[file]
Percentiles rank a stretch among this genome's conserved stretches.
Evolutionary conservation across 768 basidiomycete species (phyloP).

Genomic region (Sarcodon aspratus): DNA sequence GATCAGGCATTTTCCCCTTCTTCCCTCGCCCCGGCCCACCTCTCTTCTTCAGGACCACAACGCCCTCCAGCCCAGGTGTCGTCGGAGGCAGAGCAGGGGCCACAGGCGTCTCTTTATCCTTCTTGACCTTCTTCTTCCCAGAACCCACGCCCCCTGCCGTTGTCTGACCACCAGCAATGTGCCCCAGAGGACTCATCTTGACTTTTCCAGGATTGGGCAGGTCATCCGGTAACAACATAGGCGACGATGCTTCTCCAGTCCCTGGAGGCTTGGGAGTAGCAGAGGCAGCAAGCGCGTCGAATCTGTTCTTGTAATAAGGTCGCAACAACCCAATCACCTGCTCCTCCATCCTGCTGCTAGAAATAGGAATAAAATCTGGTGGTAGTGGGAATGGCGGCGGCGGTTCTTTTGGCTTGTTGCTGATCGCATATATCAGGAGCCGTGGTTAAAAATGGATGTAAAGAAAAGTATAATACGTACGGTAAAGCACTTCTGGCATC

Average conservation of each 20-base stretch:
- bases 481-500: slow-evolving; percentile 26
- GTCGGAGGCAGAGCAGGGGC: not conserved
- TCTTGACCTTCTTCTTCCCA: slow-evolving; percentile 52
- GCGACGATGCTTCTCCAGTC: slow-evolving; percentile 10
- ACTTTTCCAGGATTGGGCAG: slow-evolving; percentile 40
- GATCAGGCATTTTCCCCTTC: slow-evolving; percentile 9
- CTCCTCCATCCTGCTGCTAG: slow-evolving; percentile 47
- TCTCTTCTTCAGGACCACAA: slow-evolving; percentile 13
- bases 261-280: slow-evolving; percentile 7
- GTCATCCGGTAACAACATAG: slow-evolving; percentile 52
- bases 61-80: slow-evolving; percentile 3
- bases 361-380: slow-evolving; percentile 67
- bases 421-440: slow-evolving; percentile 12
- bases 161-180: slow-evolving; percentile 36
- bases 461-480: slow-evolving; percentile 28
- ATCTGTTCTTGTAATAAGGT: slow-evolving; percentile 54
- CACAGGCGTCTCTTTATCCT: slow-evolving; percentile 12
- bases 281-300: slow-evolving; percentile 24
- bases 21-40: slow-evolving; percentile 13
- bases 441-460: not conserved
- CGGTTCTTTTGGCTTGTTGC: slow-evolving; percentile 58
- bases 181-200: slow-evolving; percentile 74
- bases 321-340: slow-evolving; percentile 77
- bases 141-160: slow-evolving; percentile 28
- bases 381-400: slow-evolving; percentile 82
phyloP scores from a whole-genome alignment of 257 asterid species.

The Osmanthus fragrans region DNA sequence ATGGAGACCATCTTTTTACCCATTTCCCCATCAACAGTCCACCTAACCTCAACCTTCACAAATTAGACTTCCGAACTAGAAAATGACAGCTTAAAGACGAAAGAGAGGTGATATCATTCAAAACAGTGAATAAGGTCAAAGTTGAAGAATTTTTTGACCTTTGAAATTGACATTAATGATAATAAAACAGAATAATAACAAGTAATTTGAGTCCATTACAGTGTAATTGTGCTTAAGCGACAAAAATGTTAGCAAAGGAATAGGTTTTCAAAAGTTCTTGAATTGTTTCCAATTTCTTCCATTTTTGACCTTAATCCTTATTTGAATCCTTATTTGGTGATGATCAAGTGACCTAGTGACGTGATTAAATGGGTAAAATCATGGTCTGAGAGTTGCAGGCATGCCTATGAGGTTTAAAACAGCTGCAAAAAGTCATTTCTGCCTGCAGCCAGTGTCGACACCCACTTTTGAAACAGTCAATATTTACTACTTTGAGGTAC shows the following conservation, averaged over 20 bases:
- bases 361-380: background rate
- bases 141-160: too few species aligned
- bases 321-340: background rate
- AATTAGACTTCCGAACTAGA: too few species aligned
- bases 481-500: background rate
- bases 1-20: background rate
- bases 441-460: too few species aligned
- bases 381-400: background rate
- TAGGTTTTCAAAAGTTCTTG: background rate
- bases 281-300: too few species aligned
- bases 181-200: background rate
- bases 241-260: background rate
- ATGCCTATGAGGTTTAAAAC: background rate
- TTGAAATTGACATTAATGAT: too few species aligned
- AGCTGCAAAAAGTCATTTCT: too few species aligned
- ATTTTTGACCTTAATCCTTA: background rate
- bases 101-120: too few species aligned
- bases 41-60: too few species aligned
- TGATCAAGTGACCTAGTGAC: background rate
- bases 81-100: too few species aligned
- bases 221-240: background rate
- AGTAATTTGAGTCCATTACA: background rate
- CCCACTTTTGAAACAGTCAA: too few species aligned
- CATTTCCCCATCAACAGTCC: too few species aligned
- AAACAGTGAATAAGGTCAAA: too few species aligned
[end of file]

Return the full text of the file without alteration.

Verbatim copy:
Percentiles rank a stretch among this genome's conserved stretches.
Evolutionary conservation across 768 basidiomycete species (phyloP).

Genomic region (Sarcodon aspratus): DNA sequence GATCAGGCATTTTCCCCTTCTTCCCTCGCCCCGGCCCACCTCTCTTCTTCAGGACCACAACGCCCTCCAGCCCAGGTGTCGTCGGAGGCAGAGCAGGGGCCACAGGCGTCTCTTTATCCTTCTTGACCTTCTTCTTCCCAGAACCCACGCCCCCTGCCGTTGTCTGACCACCAGCAATGTGCCCCAGAGGACTCATCTTGACTTTTCCAGGATTGGGCAGGTCATCCGGTAACAACATAGGCGACGATGCTTCTCCAGTCCCTGGAGGCTTGGGAGTAGCAGAGGCAGCAAGCGCGTCGAATCTGTTCTTGTAATAAGGTCGCAACAACCCAATCACCTGCTCCTCCATCCTGCTGCTAGAAATAGGAATAAAATCTGGTGGTAGTGGGAATGGCGGCGGCGGTTCTTTTGGCTTGTTGCTGATCGCATATATCAGGAGCCGTGGTTAAAAATGGATGTAAAGAAAAGTATAATACGTACGGTAAAGCACTTCTGGCATC

Average conservation of each 20-base stretch:
- bases 481-500: slow-evolving; percentile 26
- GTCGGAGGCAGAGCAGGGGC: not conserved
- TCTTGACCTTCTTCTTCCCA: slow-evolving; percentile 52
- GCGACGATGCTTCTCCAGTC: slow-evolving; percentile 10
- ACTTTTCCAGGATTGGGCAG: slow-evolving; percentile 40
- GATCAGGCATTTTCCCCTTC: slow-evolving; percentile 9
- CTCCTCCATCCTGCTGCTAG: slow-evolving; percentile 47
- TCTCTTCTTCAGGACCACAA: slow-evolving; percentile 13
- bases 261-280: slow-evolving; percentile 7
- GTCATCCGGTAACAACATAG: slow-evolving; percentile 52
- bases 61-80: slow-evolving; percentile 3
- bases 361-380: slow-evolving; percentile 67
- bases 421-440: slow-evolving; percentile 12
- bases 161-180: slow-evolving; percentile 36
- bases 461-480: slow-evolving; percentile 28
- ATCTGTTCTTGTAATAAGGT: slow-evolving; percentile 54
- CACAGGCGTCTCTTTATCCT: slow-evolving; percentile 12
- bases 281-300: slow-evolving; percentile 24
- bases 21-40: slow-evolving; percentile 13
- bases 441-460: not conserved
- CGGTTCTTTTGGCTTGTTGC: slow-evolving; percentile 58
- bases 181-200: slow-evolving; percentile 74
- bases 321-340: slow-evolving; percentile 77
- bases 141-160: slow-evolving; percentile 28
- bases 381-400: slow-evolving; percentile 82
phyloP scores from a whole-genome alignment of 257 asterid species.

The Osmanthus fragrans region DNA sequence ATGGAGACCATCTTTTTACCCATTTCCCCATCAACAGTCCACCTAACCTCAACCTTCACAAATTAGACTTCCGAACTAGAAAATGACAGCTTAAAGACGAAAGAGAGGTGATATCATTCAAAACAGTGAATAAGGTCAAAGTTGAAGAATTTTTTGACCTTTGAAATTGACATTAATGATAATAAAACAGAATAATAACAAGTAATTTGAGTCCATTACAGTGTAATTGTGCTTAAGCGACAAAAATGTTAGCAAAGGAATAGGTTTTCAAAAGTTCTTGAATTGTTTCCAATTTCTTCCATTTTTGACCTTAATCCTTATTTGAATCCTTATTTGGTGATGATCAAGTGACCTAGTGACGTGATTAAATGGGTAAAATCATGGTCTGAGAGTTGCAGGCATGCCTATGAGGTTTAAAACAGCTGCAAAAAGTCATTTCTGCCTGCAGCCAGTGTCGACACCCACTTTTGAAACAGTCAATATTTACTACTTTGAGGTAC shows the following conservation, averaged over 20 bases:
- bases 361-380: background rate
- bases 141-160: too few species aligned
- bases 321-340: background rate
- AATTAGACTTCCGAACTAGA: too few species aligned
- bases 481-500: background rate
- bases 1-20: background rate
- bases 441-460: too few species aligned
- bases 381-400: background rate
- TAGGTTTTCAAAAGTTCTTG: background rate
- bases 281-300: too few species aligned
- bases 181-200: background rate
- bases 241-260: background rate
- ATGCCTATGAGGTTTAAAAC: background rate
- TTGAAATTGACATTAATGAT: too few species aligned
- AGCTGCAAAAAGTCATTTCT: too few species aligned
- ATTTTTGACCTTAATCCTTA: background rate
- bases 101-120: too few species aligned
- bases 41-60: too few species aligned
- TGATCAAGTGACCTAGTGAC: background rate
- bases 81-100: too few species aligned
- bases 221-240: background rate
- AGTAATTTGAGTCCATTACA: background rate
- CCCACTTTTGAAACAGTCAA: too few species aligned
- CATTTCCCCATCAACAGTCC: too few species aligned
- AAACAGTGAATAAGGTCAAA: too few species aligned